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‘Thoughts on being a modern Muslim’

 | June 4, 2012

The author of Allah, Liberty and Love speaks on what it means to be liberal Muslim.


Death threats, bodily harm, living in an apartment with bullet-proof glass, going without a mobile phone because having one would make finding her easy are things that Irshad Manji can deal with.

But pay her a compliment, and you will see her cringe. Push a little harder and compare her to Human Rights greats and you might just see the Canadian author and liberal Muslim activist flinch, a reaction bigger more threatening situations have not managed to incite from Manji who is also the author of The Trouble With Islam Today and the more recent Allah, Liberty and Love which is banned in Malaysia.

Last week, some 20 officers from the Selangor Islamic Affairs Department (Jais) raided ZI Publications and arrested its director Ezra Zaid. The officers seized 180 copies of Manji’s Allah, Liberty and Love which was translated into Malay.

In an exclusive Skype interview with FMT, Manji who appears much younger than her 44 years is open, welcoming of questions and courageously candid with her answers.

When asked to speculate if the authorities banned her book because of its content or her sexuality, the New York University professor who is openly gay, gave a little smile and said, “I don’t have to speculate.”

She shared how it was only last week that the authorities released a paper affirming that Allah, Liberty and Love should be banned. Their first reason given is that the book argues God has deliberately created each of us, Muslim and non-Muslim, and therefore all are loved by the Creator.

Added Manji, “The authorities vehemently disagree. Then, of course, they brought up my sexuality – about which there is nothing in my book. And they also pounce on the fact that Oprah awarded me her ‘Chutzpah’ prize. In the Yiddish language, chutzpah can mean a ‘crazy’ amount of courage. Now tell me: When was the last time Islamic scholars relied on Jews to make their point? Talk about desperation.

“Ultimately, by playing the role of God, these so-called scholars have confirmed the real issue: Love is the biggest threat to those who operate on fear. I sincerely hope that young Malaysians see through the politics of this ban. In our century, when creativity is the engine not just of material comfort but also of spiritual meaning, love is a far healthier message than fear,” she said.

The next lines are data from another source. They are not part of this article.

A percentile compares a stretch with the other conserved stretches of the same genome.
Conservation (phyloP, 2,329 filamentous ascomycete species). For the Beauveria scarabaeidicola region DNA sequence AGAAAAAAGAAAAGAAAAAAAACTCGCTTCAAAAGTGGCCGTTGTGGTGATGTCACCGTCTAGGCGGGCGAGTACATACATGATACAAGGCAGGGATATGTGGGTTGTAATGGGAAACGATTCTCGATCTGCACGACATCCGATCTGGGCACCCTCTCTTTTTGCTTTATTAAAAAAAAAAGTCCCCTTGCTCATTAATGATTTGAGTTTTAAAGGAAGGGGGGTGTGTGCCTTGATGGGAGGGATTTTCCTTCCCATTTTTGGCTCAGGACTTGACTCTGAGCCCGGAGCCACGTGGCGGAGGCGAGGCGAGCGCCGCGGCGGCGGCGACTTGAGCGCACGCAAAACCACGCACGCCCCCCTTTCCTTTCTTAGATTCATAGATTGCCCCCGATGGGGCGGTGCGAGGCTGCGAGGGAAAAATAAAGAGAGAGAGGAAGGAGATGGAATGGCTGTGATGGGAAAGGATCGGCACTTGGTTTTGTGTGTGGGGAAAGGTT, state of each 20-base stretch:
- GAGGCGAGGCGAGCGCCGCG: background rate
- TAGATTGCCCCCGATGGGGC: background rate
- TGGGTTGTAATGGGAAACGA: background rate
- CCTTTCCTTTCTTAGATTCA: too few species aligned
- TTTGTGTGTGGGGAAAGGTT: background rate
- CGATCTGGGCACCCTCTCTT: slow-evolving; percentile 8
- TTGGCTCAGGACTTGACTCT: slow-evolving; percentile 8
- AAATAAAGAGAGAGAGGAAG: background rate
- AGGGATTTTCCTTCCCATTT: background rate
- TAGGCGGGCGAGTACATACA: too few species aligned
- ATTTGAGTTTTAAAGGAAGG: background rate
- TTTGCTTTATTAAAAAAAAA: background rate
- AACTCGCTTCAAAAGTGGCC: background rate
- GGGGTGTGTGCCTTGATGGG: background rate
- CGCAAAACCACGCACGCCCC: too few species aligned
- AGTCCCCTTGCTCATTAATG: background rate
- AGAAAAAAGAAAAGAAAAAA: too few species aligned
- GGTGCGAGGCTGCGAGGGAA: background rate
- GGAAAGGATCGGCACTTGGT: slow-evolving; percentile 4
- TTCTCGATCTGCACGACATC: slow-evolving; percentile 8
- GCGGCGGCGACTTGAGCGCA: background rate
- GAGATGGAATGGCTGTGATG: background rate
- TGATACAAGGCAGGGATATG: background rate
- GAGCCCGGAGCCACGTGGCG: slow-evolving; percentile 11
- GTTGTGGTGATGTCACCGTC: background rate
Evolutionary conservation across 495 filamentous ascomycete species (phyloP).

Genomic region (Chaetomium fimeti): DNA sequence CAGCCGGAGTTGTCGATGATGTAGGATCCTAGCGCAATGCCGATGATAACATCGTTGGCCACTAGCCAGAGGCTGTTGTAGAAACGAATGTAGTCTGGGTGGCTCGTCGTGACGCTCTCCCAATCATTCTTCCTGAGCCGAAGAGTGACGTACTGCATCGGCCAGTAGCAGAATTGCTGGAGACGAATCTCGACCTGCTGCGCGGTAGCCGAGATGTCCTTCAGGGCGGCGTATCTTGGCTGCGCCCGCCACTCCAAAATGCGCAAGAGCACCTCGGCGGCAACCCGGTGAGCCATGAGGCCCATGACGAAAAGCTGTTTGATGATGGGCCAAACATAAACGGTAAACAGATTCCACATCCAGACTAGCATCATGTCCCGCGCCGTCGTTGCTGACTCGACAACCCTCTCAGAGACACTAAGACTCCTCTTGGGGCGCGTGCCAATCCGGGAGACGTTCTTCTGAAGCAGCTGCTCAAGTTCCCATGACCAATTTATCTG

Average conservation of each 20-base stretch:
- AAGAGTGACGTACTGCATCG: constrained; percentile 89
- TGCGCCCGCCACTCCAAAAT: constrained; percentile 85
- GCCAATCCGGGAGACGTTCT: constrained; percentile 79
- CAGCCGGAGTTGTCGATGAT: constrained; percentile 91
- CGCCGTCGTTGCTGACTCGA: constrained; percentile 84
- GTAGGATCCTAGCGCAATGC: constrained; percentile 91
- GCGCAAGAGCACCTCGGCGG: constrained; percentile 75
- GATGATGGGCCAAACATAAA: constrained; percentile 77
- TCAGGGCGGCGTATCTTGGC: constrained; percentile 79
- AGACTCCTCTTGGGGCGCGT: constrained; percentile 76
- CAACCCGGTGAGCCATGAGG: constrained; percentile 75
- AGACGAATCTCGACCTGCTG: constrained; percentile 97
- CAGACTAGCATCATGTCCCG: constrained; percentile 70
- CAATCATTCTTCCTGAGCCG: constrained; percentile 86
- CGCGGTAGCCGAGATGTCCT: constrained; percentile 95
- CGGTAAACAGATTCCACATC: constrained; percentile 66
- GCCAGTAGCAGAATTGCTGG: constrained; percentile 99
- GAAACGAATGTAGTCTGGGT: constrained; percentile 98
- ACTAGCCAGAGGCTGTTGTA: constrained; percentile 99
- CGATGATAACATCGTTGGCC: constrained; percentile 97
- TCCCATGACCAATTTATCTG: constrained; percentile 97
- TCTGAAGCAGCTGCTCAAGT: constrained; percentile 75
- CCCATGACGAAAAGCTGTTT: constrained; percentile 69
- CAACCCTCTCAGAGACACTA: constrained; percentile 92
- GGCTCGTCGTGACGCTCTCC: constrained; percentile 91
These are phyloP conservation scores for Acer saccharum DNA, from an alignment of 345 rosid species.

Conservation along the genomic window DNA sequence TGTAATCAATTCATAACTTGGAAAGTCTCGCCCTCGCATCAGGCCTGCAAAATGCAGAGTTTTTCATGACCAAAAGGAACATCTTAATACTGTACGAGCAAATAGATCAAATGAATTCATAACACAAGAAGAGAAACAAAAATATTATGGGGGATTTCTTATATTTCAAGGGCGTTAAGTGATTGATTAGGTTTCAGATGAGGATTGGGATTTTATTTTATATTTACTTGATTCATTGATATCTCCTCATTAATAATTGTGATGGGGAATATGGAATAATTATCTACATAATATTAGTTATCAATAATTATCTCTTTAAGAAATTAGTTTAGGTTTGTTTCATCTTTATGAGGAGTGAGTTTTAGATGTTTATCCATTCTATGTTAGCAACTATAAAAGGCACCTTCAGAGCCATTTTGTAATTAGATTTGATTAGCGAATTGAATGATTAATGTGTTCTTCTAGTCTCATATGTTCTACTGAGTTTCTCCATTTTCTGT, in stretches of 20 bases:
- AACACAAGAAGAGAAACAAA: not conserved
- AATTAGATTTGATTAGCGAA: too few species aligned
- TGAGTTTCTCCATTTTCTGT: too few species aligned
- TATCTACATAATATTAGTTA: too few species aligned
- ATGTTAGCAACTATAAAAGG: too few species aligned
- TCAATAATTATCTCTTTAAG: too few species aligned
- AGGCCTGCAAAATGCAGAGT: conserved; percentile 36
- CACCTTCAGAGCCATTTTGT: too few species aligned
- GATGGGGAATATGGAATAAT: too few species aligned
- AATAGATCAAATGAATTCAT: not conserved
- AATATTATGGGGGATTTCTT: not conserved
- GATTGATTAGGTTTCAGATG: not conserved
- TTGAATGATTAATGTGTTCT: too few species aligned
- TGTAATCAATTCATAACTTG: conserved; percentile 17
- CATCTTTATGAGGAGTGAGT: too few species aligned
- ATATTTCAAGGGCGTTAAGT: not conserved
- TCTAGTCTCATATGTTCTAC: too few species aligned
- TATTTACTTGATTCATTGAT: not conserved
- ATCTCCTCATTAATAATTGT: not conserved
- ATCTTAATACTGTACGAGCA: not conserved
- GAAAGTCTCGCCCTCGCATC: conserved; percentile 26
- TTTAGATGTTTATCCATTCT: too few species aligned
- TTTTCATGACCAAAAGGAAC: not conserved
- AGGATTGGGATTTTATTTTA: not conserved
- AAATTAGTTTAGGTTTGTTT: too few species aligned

Manji’s motivation to write the books comes from gratitude to God. She said her family and her came to Canada as refugees when in 1972, military dictator Idi Amin expelled thousands of families from Uganda. With nowhere to go, Manji expressed how grateful she is that Canada generously took them in.

“As soon as we arrived in Canada, we received two gifts – our winter coats and our freedom. I learned as a child to thank God for these gifts. Now I live and teach in New York City, but I still do the same two things when I wake up every morning: thank God for my freedom and then ask Him to continue making me worthy of my freedom by helping me use my voice for the freedoms of more people than just myself. Gratitude is the core of my Islamic faith.”

Free thinking

Manji’s fervour for her faith leaves one almost perplexed as to why her books are banned while she has been told by her Twitter followers that there are books by Ayaan Hirsi Ali, a former Muslim which can be found in Malaysia.

These are books about why Ayaan believes Muslims are inherently violent. Ayaan has left Islam and is currently an atheist. Manji says with a little shrug, “Here I am saying that Allah is love and that I’m proud to be a Muslim, but my book is banned.”

Progress, says Manji is needed to fully understand and accept this concept and a progressive Muslim in the author’s opinion, exercises ijtihad – Islam’s own tradition of independent thinking – to update interpretations and practices for the 21st century.